Further, Fesko’s analysis of the importance of Romans 2:14-16 for common notions is vital. The point Paul makes is that all men, whether Jew or Gentile, are justly condemned because they know God exists and that there are moral laws they have broken. This means the non-Christian must be able to know things and make logical inferences, whether he epistemologically assumes the authority of Scripture or not. True, the world must ontologically be as Scripture says for man to be able to reason, but Van Til and others go too far by extending this to epistemology. Man can know things in spite of his epistemology because, being made in the image of God, there are common notions.
While Fesko’s point that the “worldview” concept can be taken too far is important, I worry that he has not taken it far enough. It is true that there are common notions between Christians and non-Christians such that they can use language, logic, and make moral judgments. However, it is also true that worldview beliefs shape and even determine other beliefs. If a person’s worldview is naturalistic, all evidence will be interpreted naturalistically and vice versa. Van Til’s point that Christianity provides the only coherent worldview is a vital point to make. The naturalist will attempt to make sense of the world via a naturalistic worldview, but such a worldview is self-defeating and the apologist should point this out and demonstrate the coherence and necessity of a biblical worldview.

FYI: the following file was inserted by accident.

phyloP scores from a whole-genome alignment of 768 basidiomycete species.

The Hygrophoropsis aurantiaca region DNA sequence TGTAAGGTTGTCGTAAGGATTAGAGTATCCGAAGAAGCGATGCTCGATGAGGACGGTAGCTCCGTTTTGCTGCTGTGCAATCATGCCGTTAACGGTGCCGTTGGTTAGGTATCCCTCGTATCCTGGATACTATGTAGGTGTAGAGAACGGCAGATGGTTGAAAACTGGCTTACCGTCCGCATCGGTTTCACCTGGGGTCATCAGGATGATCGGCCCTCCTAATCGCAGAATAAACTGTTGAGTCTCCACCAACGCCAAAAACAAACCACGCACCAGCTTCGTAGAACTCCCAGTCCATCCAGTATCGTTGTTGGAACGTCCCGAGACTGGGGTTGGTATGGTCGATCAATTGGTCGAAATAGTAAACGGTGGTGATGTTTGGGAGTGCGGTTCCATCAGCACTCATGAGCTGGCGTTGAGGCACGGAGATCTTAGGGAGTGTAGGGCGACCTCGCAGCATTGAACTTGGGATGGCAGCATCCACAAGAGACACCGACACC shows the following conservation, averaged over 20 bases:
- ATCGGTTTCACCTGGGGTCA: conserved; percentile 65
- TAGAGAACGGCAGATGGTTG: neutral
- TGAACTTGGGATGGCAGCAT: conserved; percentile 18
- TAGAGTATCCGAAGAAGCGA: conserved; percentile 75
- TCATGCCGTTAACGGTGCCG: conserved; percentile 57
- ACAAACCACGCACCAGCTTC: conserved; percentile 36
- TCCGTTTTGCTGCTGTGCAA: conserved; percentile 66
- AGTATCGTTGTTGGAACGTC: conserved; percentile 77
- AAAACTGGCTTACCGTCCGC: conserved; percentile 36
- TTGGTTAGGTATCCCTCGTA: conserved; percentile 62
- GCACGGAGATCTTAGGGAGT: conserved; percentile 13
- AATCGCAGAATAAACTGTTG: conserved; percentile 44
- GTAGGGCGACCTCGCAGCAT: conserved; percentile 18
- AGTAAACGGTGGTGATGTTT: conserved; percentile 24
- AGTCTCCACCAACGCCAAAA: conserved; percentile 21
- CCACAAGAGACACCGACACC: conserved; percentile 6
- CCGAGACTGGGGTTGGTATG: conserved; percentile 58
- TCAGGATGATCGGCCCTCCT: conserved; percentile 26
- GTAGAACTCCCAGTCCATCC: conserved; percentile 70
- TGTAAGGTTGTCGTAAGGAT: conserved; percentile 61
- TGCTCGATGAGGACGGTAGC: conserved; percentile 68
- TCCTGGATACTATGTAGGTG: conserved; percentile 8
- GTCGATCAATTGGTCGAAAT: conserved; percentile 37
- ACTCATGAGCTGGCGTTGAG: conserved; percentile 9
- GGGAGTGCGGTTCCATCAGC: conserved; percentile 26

Nonetheless, Fesko has written a much-needed response to those who would reject the historic use of natural theology and the doctrines of common notions. I would recommend this book for those who wish to balance the insights of Cornelius Van Til and others with the rich apologetic heritage and insight of those who used nature the way the biblical writers did: to call unbelievers to repentance and believers to greater faith and worship.